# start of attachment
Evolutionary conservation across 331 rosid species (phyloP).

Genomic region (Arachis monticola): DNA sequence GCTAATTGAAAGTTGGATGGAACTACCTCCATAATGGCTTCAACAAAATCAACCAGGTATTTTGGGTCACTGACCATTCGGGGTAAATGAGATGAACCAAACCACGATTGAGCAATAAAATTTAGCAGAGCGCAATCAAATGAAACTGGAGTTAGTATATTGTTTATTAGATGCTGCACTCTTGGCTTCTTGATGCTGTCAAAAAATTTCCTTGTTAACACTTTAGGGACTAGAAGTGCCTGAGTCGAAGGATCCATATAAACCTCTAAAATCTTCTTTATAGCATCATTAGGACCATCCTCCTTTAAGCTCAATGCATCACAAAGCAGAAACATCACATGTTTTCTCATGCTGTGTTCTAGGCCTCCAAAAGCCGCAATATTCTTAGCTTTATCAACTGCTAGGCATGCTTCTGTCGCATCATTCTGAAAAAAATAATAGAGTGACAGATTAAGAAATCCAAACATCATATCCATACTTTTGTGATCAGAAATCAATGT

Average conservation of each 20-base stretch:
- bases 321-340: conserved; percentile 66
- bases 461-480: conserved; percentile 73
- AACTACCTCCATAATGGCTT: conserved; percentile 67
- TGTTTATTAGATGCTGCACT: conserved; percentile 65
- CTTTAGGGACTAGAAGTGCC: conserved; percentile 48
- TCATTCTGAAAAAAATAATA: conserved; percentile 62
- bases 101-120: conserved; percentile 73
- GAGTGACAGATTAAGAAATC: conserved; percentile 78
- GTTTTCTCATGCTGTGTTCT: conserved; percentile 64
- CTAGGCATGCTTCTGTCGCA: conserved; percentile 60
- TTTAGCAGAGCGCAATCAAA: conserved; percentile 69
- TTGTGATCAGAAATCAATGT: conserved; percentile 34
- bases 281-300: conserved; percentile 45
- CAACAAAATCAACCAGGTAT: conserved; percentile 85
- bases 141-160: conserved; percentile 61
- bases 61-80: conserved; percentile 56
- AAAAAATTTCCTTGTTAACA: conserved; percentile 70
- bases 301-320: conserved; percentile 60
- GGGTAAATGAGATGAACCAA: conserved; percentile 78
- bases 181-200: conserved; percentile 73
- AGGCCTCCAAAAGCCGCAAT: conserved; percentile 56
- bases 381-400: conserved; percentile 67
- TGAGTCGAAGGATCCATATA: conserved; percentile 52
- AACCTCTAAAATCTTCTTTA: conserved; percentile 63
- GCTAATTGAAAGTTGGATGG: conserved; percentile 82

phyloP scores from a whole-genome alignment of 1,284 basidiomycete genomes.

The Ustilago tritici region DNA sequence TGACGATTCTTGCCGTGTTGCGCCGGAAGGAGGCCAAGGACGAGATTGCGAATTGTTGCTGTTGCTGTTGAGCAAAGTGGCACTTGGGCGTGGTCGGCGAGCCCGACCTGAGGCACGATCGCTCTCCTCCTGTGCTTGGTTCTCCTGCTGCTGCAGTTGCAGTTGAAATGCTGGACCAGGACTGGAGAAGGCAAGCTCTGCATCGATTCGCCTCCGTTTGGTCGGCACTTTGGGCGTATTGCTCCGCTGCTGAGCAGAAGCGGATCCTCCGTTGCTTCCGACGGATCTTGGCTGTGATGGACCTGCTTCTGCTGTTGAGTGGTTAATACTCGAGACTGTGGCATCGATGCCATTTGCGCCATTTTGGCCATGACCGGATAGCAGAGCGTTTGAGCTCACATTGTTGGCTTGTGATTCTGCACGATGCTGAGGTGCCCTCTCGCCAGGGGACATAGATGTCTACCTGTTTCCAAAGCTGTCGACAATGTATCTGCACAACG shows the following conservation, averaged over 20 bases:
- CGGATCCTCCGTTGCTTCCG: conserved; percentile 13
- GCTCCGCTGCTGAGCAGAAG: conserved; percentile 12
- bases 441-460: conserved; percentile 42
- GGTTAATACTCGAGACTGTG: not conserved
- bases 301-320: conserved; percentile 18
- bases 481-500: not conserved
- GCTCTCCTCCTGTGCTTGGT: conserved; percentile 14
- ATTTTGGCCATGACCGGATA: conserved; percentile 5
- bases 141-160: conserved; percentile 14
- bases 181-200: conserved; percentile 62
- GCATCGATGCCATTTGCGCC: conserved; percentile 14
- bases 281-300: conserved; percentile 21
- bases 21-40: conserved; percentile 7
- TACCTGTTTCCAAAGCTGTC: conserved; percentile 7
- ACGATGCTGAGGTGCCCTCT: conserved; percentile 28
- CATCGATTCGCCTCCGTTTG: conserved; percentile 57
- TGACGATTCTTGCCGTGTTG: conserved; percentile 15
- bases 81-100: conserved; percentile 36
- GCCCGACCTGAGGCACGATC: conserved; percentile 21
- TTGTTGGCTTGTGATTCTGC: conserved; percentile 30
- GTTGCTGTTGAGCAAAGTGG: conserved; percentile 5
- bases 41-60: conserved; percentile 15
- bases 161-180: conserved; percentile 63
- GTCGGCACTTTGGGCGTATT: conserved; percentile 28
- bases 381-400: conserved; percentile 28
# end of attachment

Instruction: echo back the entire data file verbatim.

Evolutionary conservation across 331 rosid species (phyloP).

Genomic region (Arachis monticola): DNA sequence GCTAATTGAAAGTTGGATGGAACTACCTCCATAATGGCTTCAACAAAATCAACCAGGTATTTTGGGTCACTGACCATTCGGGGTAAATGAGATGAACCAAACCACGATTGAGCAATAAAATTTAGCAGAGCGCAATCAAATGAAACTGGAGTTAGTATATTGTTTATTAGATGCTGCACTCTTGGCTTCTTGATGCTGTCAAAAAATTTCCTTGTTAACACTTTAGGGACTAGAAGTGCCTGAGTCGAAGGATCCATATAAACCTCTAAAATCTTCTTTATAGCATCATTAGGACCATCCTCCTTTAAGCTCAATGCATCACAAAGCAGAAACATCACATGTTTTCTCATGCTGTGTTCTAGGCCTCCAAAAGCCGCAATATTCTTAGCTTTATCAACTGCTAGGCATGCTTCTGTCGCATCATTCTGAAAAAAATAATAGAGTGACAGATTAAGAAATCCAAACATCATATCCATACTTTTGTGATCAGAAATCAATGT

Average conservation of each 20-base stretch:
- bases 321-340: conserved; percentile 66
- bases 461-480: conserved; percentile 73
- AACTACCTCCATAATGGCTT: conserved; percentile 67
- TGTTTATTAGATGCTGCACT: conserved; percentile 65
- CTTTAGGGACTAGAAGTGCC: conserved; percentile 48
- TCATTCTGAAAAAAATAATA: conserved; percentile 62
- bases 101-120: conserved; percentile 73
- GAGTGACAGATTAAGAAATC: conserved; percentile 78
- GTTTTCTCATGCTGTGTTCT: conserved; percentile 64
- CTAGGCATGCTTCTGTCGCA: conserved; percentile 60
- TTTAGCAGAGCGCAATCAAA: conserved; percentile 69
- TTGTGATCAGAAATCAATGT: conserved; percentile 34
- bases 281-300: conserved; percentile 45
- CAACAAAATCAACCAGGTAT: conserved; percentile 85
- bases 141-160: conserved; percentile 61
- bases 61-80: conserved; percentile 56
- AAAAAATTTCCTTGTTAACA: conserved; percentile 70
- bases 301-320: conserved; percentile 60
- GGGTAAATGAGATGAACCAA: conserved; percentile 78
- bases 181-200: conserved; percentile 73
- AGGCCTCCAAAAGCCGCAAT: conserved; percentile 56
- bases 381-400: conserved; percentile 67
- TGAGTCGAAGGATCCATATA: conserved; percentile 52
- AACCTCTAAAATCTTCTTTA: conserved; percentile 63
- GCTAATTGAAAGTTGGATGG: conserved; percentile 82

phyloP scores from a whole-genome alignment of 1,284 basidiomycete genomes.

The Ustilago tritici region DNA sequence TGACGATTCTTGCCGTGTTGCGCCGGAAGGAGGCCAAGGACGAGATTGCGAATTGTTGCTGTTGCTGTTGAGCAAAGTGGCACTTGGGCGTGGTCGGCGAGCCCGACCTGAGGCACGATCGCTCTCCTCCTGTGCTTGGTTCTCCTGCTGCTGCAGTTGCAGTTGAAATGCTGGACCAGGACTGGAGAAGGCAAGCTCTGCATCGATTCGCCTCCGTTTGGTCGGCACTTTGGGCGTATTGCTCCGCTGCTGAGCAGAAGCGGATCCTCCGTTGCTTCCGACGGATCTTGGCTGTGATGGACCTGCTTCTGCTGTTGAGTGGTTAATACTCGAGACTGTGGCATCGATGCCATTTGCGCCATTTTGGCCATGACCGGATAGCAGAGCGTTTGAGCTCACATTGTTGGCTTGTGATTCTGCACGATGCTGAGGTGCCCTCTCGCCAGGGGACATAGATGTCTACCTGTTTCCAAAGCTGTCGACAATGTATCTGCACAACG shows the following conservation, averaged over 20 bases:
- CGGATCCTCCGTTGCTTCCG: conserved; percentile 13
- GCTCCGCTGCTGAGCAGAAG: conserved; percentile 12
- bases 441-460: conserved; percentile 42
- GGTTAATACTCGAGACTGTG: not conserved
- bases 301-320: conserved; percentile 18
- bases 481-500: not conserved
- GCTCTCCTCCTGTGCTTGGT: conserved; percentile 14
- ATTTTGGCCATGACCGGATA: conserved; percentile 5
- bases 141-160: conserved; percentile 14
- bases 181-200: conserved; percentile 62
- GCATCGATGCCATTTGCGCC: conserved; percentile 14
- bases 281-300: conserved; percentile 21
- bases 21-40: conserved; percentile 7
- TACCTGTTTCCAAAGCTGTC: conserved; percentile 7
- ACGATGCTGAGGTGCCCTCT: conserved; percentile 28
- CATCGATTCGCCTCCGTTTG: conserved; percentile 57
- TGACGATTCTTGCCGTGTTG: conserved; percentile 15
- bases 81-100: conserved; percentile 36
- GCCCGACCTGAGGCACGATC: conserved; percentile 21
- TTGTTGGCTTGTGATTCTGC: conserved; percentile 30
- GTTGCTGTTGAGCAAAGTGG: conserved; percentile 5
- bases 41-60: conserved; percentile 15
- bases 161-180: conserved; percentile 63
- GTCGGCACTTTGGGCGTATT: conserved; percentile 28
- bases 381-400: conserved; percentile 28